The New Educational Reform has innovation at its core in significant matters of curriculum design, decentralization of governmental supervision and funding control, Papa Owusu-Ankomah, Minister of Education, Science and Sports said on Tuesday.
He said the reform would also give room for an enhanced monitoring and evaluation at all the levels.
Speaking at a Meet-The-Press session in Accra, he said there would be greater investment in the basic education consisting of an eleven-year cycle, made up of two years of kindergarten, six years of primary and three years of lower secondary education, as opposed to nine previously.
"The three years of lower secondary education will now take place in Junior High School (JHS)," he said.
He said the goal of government was that a majority of those completing Junior High School (JHS) would go on to the Senior High school, the duration of which had been extended to four years.
"Our ambition in this is to ensure that students deepen the sound and comprehensive foundation obtained in JHS in English, Mathematics, Science, Social Studies and Computer studies in their first two years of Senior High School," he said.
Papa Owusu-Ankomah said in the following two years, students would elect one of four possible streams or areas of concentration. "These will be: a General Arts or Science emphasis: Vocational Studies: Agriculture or Technical Studies."
He said a new feature of the landscape would be the availability of rigorous guidance and counseling based on a particular student's aptitude and interests.
He said upon completion of studies at the Senior High School level, students would be equipped to go on to tertiary institution, be it a University, Polytechnic, Vocational or Teacher Training or the like, or to enter the world of work, at an appropriate level using the acquired skills.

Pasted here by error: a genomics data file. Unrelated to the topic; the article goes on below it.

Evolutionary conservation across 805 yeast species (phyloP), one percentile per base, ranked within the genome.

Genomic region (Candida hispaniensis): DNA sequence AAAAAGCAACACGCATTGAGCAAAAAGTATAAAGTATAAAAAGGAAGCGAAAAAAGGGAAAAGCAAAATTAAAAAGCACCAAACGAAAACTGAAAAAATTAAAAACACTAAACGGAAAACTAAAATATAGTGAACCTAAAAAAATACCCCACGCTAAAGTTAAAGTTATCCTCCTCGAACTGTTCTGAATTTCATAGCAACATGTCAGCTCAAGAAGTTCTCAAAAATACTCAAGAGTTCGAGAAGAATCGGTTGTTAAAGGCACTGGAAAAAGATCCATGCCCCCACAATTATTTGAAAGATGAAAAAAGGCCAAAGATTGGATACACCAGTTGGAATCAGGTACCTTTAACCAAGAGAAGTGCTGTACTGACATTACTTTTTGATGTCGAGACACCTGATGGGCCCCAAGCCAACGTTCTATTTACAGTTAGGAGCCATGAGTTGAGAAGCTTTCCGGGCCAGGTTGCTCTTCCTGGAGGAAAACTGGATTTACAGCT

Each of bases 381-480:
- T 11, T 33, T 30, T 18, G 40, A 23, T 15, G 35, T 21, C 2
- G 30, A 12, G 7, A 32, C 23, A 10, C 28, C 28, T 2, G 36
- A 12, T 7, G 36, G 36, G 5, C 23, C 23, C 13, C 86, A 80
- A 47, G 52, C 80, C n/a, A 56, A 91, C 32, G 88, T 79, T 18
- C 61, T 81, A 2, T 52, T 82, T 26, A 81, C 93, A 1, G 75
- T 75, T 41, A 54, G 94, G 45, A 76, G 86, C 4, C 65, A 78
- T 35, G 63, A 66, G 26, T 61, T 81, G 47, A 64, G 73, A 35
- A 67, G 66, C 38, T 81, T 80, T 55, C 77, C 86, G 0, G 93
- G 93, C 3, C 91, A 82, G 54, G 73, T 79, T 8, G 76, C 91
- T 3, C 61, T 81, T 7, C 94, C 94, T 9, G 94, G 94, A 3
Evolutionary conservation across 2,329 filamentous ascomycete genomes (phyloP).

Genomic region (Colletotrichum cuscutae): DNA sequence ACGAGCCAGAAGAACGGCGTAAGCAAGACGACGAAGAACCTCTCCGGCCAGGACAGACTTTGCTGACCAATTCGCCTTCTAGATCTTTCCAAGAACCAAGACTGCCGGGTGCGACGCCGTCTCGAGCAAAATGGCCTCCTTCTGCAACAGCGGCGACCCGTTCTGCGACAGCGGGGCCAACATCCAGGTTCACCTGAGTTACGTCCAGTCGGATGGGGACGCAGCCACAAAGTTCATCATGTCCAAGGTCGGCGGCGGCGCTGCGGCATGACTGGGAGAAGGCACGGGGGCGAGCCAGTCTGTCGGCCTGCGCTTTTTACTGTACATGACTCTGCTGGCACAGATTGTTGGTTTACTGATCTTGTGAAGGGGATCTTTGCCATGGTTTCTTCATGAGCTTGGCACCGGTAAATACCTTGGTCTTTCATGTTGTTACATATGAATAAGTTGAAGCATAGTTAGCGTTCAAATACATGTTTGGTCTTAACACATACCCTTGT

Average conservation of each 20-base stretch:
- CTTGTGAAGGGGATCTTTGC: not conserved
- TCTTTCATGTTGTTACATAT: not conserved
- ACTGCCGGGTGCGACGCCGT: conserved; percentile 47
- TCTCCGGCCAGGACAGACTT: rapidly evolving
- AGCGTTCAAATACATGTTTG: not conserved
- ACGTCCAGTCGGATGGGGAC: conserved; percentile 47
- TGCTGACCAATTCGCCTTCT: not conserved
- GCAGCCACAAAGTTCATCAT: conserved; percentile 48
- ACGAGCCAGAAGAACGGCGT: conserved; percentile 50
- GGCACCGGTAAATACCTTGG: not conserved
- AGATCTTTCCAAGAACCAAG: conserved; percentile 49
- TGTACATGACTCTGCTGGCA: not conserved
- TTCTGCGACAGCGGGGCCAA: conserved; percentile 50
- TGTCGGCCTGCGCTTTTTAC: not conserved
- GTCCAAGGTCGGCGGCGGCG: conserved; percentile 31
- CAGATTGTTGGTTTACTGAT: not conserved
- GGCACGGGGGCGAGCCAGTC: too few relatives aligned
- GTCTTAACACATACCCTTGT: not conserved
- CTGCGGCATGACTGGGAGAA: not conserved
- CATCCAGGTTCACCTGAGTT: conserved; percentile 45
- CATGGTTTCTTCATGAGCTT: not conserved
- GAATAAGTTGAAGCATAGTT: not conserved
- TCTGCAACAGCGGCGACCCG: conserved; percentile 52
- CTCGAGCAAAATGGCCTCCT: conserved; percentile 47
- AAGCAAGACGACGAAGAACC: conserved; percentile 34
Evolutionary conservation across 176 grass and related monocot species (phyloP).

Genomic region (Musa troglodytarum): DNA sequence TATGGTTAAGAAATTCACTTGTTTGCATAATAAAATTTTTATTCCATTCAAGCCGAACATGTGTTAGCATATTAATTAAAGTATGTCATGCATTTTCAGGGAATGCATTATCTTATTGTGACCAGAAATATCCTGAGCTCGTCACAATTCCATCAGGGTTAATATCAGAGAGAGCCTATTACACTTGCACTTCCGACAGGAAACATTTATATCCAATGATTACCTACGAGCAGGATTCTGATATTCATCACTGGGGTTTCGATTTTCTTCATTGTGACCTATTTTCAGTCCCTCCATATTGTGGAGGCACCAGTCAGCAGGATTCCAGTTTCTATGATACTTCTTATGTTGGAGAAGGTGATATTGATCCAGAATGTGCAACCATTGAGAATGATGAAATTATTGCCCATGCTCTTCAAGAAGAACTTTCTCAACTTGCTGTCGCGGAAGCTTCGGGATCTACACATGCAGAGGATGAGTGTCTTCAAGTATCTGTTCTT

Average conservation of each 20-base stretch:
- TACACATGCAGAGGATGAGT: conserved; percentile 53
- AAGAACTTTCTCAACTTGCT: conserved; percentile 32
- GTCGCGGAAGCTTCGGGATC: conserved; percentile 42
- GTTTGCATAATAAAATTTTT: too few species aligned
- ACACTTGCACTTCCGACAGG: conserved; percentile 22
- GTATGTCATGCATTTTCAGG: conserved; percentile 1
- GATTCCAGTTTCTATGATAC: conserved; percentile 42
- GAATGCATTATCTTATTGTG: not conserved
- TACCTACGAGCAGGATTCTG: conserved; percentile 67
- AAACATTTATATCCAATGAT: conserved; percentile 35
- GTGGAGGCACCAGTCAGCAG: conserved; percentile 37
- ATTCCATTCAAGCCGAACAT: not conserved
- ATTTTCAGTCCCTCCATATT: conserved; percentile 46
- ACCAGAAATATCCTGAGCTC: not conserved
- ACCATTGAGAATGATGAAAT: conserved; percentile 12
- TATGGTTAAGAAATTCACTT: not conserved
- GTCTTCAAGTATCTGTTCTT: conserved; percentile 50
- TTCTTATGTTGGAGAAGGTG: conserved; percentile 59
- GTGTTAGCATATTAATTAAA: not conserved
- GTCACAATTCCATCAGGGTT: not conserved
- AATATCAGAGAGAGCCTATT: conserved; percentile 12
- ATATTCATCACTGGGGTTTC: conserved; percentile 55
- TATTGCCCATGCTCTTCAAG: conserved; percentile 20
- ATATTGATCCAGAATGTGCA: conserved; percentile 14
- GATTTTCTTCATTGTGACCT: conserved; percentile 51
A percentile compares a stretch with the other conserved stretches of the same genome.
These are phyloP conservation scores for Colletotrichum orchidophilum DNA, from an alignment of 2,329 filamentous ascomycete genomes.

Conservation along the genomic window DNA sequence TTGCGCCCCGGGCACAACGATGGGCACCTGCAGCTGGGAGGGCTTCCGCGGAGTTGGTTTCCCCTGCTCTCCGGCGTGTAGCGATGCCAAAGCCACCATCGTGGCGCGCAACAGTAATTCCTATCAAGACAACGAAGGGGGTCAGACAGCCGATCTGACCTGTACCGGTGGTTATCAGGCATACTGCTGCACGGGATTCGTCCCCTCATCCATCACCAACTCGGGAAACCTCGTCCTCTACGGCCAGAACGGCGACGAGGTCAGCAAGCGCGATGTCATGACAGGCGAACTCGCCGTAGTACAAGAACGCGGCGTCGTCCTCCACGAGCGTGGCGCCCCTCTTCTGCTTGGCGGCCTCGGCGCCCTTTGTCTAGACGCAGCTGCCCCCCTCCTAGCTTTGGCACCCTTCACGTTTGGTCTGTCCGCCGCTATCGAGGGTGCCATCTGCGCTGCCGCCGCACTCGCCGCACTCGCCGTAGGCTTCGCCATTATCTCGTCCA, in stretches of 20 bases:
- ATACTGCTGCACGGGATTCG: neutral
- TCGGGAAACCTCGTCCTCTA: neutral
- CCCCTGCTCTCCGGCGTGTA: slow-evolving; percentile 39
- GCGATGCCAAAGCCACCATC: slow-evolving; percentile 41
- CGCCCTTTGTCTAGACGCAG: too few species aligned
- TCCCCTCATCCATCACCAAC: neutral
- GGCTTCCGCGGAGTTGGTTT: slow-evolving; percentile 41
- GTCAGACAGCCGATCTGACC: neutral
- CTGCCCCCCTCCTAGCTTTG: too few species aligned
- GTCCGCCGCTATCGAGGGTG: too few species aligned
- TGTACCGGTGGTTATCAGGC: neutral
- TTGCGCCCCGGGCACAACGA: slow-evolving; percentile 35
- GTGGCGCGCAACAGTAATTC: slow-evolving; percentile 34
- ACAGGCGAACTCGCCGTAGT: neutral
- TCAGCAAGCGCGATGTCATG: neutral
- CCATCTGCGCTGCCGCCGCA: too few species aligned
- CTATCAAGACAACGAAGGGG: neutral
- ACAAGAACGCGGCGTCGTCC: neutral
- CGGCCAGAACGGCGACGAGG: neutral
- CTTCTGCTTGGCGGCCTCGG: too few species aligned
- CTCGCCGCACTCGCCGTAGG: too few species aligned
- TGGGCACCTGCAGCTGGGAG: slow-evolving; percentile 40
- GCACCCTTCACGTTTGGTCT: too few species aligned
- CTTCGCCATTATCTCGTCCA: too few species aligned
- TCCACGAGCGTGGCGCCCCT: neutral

Papa Owusu- Ankomah said to strengthen government's commitment to regional integration, French would be made a compulsory subject as soon as enough teachers were trained to teach the language.
He said in a further recognition of the state of the Ghanaian economy, the National Education Reform initiative would lay greater emphasis on the Technical, Vocational Education and Training (TVET) sector.
"This sector is the linchpin to embedding of greater applied technology and industrial arts, and thus the creation of greater added value, into our economy at the level at which it will operate during our takeoff for middle income country status," he added.
Papa Owusu- Ankomah said another dynamic feature of the package of reform focuses on the creation of a high- impact apprenticeship programme, in close partnership with industry, aimed at imparting to real-life work training to our students who chose this career track.
"Also there is going to be a structured apprenticeship scheme with industry for on-the -job placements and training for which government will pay for the first year of this apprenticeship programme,” he said.
Papa Owusu-Ankomah said in the administrative domain government was committed to a clear policy of decentralization in order to minimize the level of bureaucracy that impeded the implementation of strategy.
He said District Assemblies would have the responsibility for all pre-tertiary education from kindergarten to the end of senior high school.
"The Regional Directorates will administer these reforms, deploy teachers, and supervise, monitor and evaluate performance of the educational system under their control, using their internal inspectorate divisions," he said.